"Occupy" movement moves to rooftops17. November 2011 | Global PV markets, Markets & Trends, Applications & Installations | By: Jonathan Gifford
While the "Occupy Wall Street" movement, protesting against financial injustice, has spread to many cities in the U.S., Europe and even China, a global "Occupy Roofs" solar initiative is being launched out of California.
Photovoltaic "crowdfunding" organization Solar Mosaic is planning the initiative for this Sunday, 21 November. Solar Mosaic spells out what it’s asking people to do on its website:
"1) Find a building where you want to see solar in your hood, 2) gather an all star community solar team, 3) snap a picture in front of your dream community solar project and send it to theteam(at)solarmosaic.com."
Solar Mosaic will then try and accumulate the funds needed for the installation.
The crowdfunding principal underpinning Solar Mosaic’s approach is that individuals can contribute towards a solar installation on a public, community or NGO-owned building. The contributor is then paid back his or her investment, as the installation pays for itself, and then future profits fed back into the next project, and so on.
Crowdfunding itself has flourished in the U.S. and elsewhere. Pioneering crowdfunding website Kickstarter now claims that it raises millions of dollars per week, from tens of thousands of contributors, to fund projects such as art installations, documentary films and novels.
Solar Mosaic has taken this model and applied it to solar. Each unit of investment into a photovoltaic project is called tile. Solar Mosaic co-founder Daniel Rosen explained recently to CNN, "The tile is really how we brand the shares of these projects. So all the tiles come together to make a mosaic, a solar installation."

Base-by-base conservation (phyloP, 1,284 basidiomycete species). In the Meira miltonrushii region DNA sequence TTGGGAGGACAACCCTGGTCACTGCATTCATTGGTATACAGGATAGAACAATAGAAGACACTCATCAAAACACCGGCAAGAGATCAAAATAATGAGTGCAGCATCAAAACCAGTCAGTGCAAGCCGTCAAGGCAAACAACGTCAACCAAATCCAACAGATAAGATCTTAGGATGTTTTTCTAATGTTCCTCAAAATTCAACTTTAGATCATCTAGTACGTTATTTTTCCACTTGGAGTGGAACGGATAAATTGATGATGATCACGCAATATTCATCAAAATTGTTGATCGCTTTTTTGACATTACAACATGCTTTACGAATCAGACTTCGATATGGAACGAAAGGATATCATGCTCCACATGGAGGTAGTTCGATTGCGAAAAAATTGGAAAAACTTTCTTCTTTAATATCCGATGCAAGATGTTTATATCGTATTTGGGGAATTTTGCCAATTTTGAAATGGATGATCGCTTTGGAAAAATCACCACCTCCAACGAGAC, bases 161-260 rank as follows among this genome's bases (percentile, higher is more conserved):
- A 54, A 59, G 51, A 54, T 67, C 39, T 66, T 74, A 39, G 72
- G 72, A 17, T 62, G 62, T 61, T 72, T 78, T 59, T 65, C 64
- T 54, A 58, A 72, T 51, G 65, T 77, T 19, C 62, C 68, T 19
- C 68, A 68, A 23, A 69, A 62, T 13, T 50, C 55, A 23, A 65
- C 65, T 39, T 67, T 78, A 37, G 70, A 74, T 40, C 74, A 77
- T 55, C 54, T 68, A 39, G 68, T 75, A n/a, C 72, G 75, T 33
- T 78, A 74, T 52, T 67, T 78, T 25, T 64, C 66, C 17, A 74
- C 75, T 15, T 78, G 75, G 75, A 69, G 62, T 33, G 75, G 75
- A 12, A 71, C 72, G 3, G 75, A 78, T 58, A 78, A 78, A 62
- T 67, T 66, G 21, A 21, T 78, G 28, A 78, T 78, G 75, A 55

At present each tile costs USD$100, but Solar Mosaic plans to expand this allowing different levels of investment in the future.
This weekend’s campaign is officially called Community Solar Day and is a truly global initiative. Groups have formed on seven continents and while the aim is not to physically occupy rooftops, the movement hopes to change people’s perception of photovoltaics.
On its site, Solar Mosaic says the initiative can create, "Clean energy created for the people." Arguing that an investment into a community photovoltaic project is as safe as a low-interest bank account, the group hopes to convince sufficient investors of this.
One of Solar Mosaic’s completed projects is a 28.8 kilowatt installation in Oakland, California. Located on the roof of the Asian Resource Center building, the installation will save the center $112,684 over the lifetime of the lease.
While founded by online entrepreneurs, Solar Mosaic has Sungevity co-founder Alec Guettel and SunEdison’s Jigar Shar as advisors.
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